Alabama will again prevail as the overwhelming favorite in the SEC West, but LSU will boast the league’s most exciting player in Derrius Guice. The soon to be junior from Baton Rouge Catholic needs 2,008 yards in 2017 to eclipse Leonard Fournette’s career rushing total of 3,830. Look for Guice to surpass Fournette and gain more yards on fewer carries.

The transition from Fournette to Guice rekindles memories of 1973 when Bert Jones left LSU as the most heralded quarterback in school history and was the second player taken in the first round of the NFL Draft. The Ruston Rifle (No. 7) was also succeeded by (No 5) Mike Miley.

Miley did not have the overpowering fastball possessed by Jones, but he was a remarkable athlete who led LSU to a 9-0 start in ’73. The Tigers closed the campaign with losses to Alabama, Tulane and Penn State, but the legend of “Miracle Mike” continues.

Coach Mac installed an offense to fit Miley’s pass-run style, but the quarterback from East Jefferson High School never ran the veer at LSU. Miley opted to sign a major league baseball contract after the California Angels took him in the first round of the 1974 free agent draft. He was the club’s starting shortstop when his sports car overturned and killed him at Highland Road and Rodney Drive in Baton Rouge early on Jan. 6, 1977.

This week marks 40 years since Miley died. He was 23-years-old and had just signed a new agreement with the Angels that would compensate him fewer dollars for more games played. Miley was forcing his employer’s hand to play him more often. No player in MLB history has had the audacity to forge a deal like that one. Miley’s final game was on Oct. 3, 1976 at Oakland Alameda County Coliseum. He was hitless in four at-bats as the Angels beat Oakland 1-0. Nolan Ryan hurled a two-hit shutout and fanned 14 to win for the Angels. Miley was 95 days from his death.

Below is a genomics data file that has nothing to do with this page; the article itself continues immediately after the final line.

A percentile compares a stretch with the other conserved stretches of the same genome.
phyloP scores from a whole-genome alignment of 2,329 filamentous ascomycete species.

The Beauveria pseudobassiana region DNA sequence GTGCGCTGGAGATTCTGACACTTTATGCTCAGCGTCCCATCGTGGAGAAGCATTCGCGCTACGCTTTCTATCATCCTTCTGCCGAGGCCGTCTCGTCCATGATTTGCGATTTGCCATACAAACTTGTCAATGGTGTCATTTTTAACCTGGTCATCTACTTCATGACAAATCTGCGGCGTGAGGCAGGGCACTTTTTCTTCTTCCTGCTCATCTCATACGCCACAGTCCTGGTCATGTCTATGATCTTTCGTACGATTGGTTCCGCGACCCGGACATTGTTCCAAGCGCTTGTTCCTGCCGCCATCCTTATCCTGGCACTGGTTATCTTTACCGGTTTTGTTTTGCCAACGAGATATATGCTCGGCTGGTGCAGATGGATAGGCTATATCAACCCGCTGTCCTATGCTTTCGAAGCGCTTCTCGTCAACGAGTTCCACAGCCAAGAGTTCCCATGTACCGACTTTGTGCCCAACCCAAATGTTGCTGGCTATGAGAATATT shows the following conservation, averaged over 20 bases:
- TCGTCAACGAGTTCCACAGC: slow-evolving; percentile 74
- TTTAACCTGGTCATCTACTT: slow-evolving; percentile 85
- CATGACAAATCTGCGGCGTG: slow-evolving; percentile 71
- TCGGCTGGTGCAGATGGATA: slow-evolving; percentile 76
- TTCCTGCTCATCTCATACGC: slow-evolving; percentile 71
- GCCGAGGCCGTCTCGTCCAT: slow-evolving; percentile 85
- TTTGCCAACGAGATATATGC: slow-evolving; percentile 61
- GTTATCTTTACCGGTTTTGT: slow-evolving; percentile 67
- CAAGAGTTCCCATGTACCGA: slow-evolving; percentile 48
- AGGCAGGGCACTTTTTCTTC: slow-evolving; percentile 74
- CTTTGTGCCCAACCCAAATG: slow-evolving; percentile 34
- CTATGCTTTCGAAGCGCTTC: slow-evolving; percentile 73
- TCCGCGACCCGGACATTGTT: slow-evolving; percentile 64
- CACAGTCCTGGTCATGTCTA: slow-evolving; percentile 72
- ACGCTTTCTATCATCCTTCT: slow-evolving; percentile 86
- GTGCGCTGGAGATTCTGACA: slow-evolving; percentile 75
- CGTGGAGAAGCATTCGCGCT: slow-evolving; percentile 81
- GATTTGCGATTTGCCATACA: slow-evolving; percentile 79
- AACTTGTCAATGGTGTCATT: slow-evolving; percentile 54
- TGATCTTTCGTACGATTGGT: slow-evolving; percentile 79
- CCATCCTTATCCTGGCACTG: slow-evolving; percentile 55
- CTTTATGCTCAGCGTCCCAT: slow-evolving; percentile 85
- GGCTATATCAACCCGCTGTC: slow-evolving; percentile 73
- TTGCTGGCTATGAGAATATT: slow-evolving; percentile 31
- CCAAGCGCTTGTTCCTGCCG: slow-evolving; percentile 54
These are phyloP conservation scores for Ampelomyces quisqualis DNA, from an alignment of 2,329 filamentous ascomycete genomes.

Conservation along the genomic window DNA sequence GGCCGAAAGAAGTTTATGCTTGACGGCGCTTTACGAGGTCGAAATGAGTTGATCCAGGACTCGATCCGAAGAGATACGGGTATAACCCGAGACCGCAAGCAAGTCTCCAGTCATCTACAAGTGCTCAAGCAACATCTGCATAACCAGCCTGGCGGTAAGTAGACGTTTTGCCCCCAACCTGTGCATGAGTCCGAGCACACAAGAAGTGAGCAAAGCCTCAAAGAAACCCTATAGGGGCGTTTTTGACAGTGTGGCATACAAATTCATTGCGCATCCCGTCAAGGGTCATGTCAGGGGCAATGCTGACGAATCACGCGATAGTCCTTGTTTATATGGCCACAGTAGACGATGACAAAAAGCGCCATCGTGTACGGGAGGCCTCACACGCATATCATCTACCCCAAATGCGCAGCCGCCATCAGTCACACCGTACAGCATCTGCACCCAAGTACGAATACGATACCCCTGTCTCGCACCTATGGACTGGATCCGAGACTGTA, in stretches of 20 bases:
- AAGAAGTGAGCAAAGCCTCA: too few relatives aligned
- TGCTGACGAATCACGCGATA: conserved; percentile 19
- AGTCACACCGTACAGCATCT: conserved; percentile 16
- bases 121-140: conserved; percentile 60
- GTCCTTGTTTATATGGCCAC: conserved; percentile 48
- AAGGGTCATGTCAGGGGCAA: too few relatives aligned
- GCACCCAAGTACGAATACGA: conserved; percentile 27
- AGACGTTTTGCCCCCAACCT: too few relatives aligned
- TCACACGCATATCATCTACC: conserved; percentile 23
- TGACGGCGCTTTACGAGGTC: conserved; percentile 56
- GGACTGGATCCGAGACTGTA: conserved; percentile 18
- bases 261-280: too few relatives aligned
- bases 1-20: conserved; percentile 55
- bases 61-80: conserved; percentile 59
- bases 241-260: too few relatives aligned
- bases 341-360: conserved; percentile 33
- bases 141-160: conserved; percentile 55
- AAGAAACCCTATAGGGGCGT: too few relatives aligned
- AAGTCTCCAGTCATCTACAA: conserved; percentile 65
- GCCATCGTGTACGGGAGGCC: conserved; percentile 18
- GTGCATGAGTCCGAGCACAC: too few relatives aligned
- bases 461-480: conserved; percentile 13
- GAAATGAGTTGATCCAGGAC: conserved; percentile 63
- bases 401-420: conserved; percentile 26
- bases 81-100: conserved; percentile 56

Two more anniversaries

January 5 marks 29 years since the death of Pete Maravich. The Pistol was gone at 40 after collapsing while playing a pick-up game in Pasadena. He’s been dead much longer than he was famous, but his records are intact nearly 47 years after his final basket at LSU. Nobody has approached the 3,667 career points or the 44.2 points per game that Maravich amassed at the Cow Palace.

Bo Rein died on Jan. 10, 1980 when his plane veered off course on flight from Baton Rouge to Shreveport and crashed in the Atlantic Ocean. Nearly 37 years later, North Carolina State, the school Rein left to become LSU’s coach, flew in and out of the same airport in Shreveport where the 34-year-old Rein was last seen alive. The Wolfpack beat Vanderbilt in the Dec. 26 Independence Bowl 41-17.

North Carolina writer Zach Williams is completing his account of the Rein’s final journey. The working title for the book which is due later this year is “Forty Minutes to Baton Rouge: The Story of Robert ‘Bo’ Rein.”

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Jim Engster | President, Tiger Rag